Thursday, 20 September 2012

10 tips to prepare your Matric exams

Tips given by Prof Jansen - head of Free State university - and published in the "Times" on Sept 20 (please check for more tips in this blog - right column "Guide to tertiary education", how to do a good matric ?

  • Do not panic. There is little more you can do at this stage to improve your chances in the final examinations. The key is to remain calm and rely on what you already know and your preparation in the various school subjects since Grade 10 and even earlier. If you panic, you are likely to forget important information because when you are stressed you cannot think or recall clearly. Listen to music. Find a Trevor Noah DVD and have a good laugh the night before the exams.
  • Do not cram. Many of you will stay up all night and try to push the last bits of information into your head. Bad idea. You need a good sleep, first of all, and cramming leads to forgetting. You should be planning which sections of work to study in advance, and go through each section carefully and calmly. Do not leave everything to the last minute. Cramming is not learning.
  • Keep perspective. If you do poorly in the exams, it is not the end of the world. You can retake the examination or do a bridging course to university. Many of my best students took an additional year before they entered the mainstream degree. In fact, one of my three Dux students this year came through a bridging course and now she is a top student in the actuarial sciences. Whatever you do, do not harm yourself. One examination can never be a judgment on your worth as a human being and a potential scholar of the future.
  • Be realistic. Many of you went to dysfunctional schools. Some of you had schools closed for months this year. In many schools, the teachers are either poorly trained or simply lazy and incompetent. If you do poorly, this is not your fault. You will not, therefore, achieve top passes in all your subjects because we served you poorly; if you are unrealistic you could set yourself up for disappointment.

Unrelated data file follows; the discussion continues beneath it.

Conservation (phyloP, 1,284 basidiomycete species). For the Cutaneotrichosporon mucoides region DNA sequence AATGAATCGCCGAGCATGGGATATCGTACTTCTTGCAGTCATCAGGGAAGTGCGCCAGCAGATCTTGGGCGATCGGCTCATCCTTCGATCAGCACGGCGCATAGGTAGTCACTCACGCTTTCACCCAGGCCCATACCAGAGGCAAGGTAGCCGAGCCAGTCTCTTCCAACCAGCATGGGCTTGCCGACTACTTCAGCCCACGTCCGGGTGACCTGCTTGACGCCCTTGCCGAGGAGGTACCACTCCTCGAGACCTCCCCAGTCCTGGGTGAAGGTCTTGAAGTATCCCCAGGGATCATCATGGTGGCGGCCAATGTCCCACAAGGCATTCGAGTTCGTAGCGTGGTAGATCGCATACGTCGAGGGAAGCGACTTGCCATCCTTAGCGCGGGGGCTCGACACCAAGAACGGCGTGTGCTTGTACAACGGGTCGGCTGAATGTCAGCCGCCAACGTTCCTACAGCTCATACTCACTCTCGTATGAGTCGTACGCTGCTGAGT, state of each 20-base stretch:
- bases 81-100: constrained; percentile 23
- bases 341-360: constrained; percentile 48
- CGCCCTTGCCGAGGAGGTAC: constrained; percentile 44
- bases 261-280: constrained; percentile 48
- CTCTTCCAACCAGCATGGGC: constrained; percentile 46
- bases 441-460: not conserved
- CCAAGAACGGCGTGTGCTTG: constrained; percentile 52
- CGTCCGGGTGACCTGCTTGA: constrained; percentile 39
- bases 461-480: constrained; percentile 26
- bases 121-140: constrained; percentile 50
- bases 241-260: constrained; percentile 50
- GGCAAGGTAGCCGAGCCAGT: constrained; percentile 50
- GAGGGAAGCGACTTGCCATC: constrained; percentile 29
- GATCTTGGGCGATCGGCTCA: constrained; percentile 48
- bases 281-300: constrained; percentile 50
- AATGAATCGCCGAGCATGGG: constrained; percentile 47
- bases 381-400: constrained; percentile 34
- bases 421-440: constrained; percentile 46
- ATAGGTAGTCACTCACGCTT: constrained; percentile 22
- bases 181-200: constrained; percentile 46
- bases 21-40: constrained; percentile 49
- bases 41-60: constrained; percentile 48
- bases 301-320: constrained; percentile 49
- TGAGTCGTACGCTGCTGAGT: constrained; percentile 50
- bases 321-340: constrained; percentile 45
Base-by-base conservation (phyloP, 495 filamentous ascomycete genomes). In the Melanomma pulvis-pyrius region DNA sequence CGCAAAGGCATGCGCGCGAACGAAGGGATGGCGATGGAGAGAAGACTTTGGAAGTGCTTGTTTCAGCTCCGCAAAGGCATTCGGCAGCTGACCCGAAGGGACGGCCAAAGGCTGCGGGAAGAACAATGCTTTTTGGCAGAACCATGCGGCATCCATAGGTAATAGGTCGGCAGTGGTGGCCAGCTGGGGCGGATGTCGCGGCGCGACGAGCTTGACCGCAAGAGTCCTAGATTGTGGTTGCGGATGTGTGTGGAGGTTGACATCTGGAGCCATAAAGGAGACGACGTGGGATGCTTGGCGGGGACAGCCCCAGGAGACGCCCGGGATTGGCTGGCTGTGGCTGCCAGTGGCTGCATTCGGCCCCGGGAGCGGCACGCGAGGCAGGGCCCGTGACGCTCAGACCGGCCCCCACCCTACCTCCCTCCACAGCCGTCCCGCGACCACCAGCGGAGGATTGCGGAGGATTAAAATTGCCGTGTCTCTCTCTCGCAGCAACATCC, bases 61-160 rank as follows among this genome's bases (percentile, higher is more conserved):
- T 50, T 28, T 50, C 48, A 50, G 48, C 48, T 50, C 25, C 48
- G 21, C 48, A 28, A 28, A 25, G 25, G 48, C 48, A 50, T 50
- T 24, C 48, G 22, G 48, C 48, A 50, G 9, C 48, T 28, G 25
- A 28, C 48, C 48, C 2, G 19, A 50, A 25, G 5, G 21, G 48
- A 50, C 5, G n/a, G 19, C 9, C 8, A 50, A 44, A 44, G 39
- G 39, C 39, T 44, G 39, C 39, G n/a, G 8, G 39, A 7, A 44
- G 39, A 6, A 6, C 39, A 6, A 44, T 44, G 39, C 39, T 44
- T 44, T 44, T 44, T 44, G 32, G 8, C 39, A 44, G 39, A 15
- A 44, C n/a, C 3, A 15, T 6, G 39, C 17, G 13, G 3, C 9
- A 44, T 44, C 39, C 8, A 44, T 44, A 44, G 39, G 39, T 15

• Hang out with positive people. There is nothing more debilitating than to have friends at this stage who are negative and who tell you to expect the worst. These doom-and-gloom prophets can cause you to slump into defeat before you even gave the exams your best shot. Hang out with calm, positive people in the days and weeks leading to the examinations.
  • Be super-organised. In the week before an exam, plan how you will spend each hour. Sketch on your bedroom wall when you will sleep, when you will study what subject or topic, and when you will relax with music or whatever works for you. It is not a bad idea to include in your plan a visit to a place of worship; prayer and contemplation can calm the spirit for many young people. A regular morning jog around the block could also form part of your routine and relax the body.
  • Block out distractions. It is important to stay away from things that upset or disturb you in these final days before you write. This is not a good time to pick a fight with your parents or boyfriend or girlfriend. Your job is to stay calm at all times. If your immediate home environment is a crowded or stressful place, find a peaceful, quiet place to study.
  • Study with someone who is smarter than you. There is nothing more motivating than to study alongside a friend who is hardworking and smart. You can confer with each other and boost one another when you get tired.
  • Ask for help. This is not the time to be embarrassed if you do not know something. Raise your hand and seek help when it is needed. There are many of us who would rush to help with a science or maths or language problem. Do not hide your problems.
  • Expect to win. Be positive. Hold your head high. Believe in yourself. And remember the words of the fish in Finding Nemo: "We did not come this far to be breakfast."

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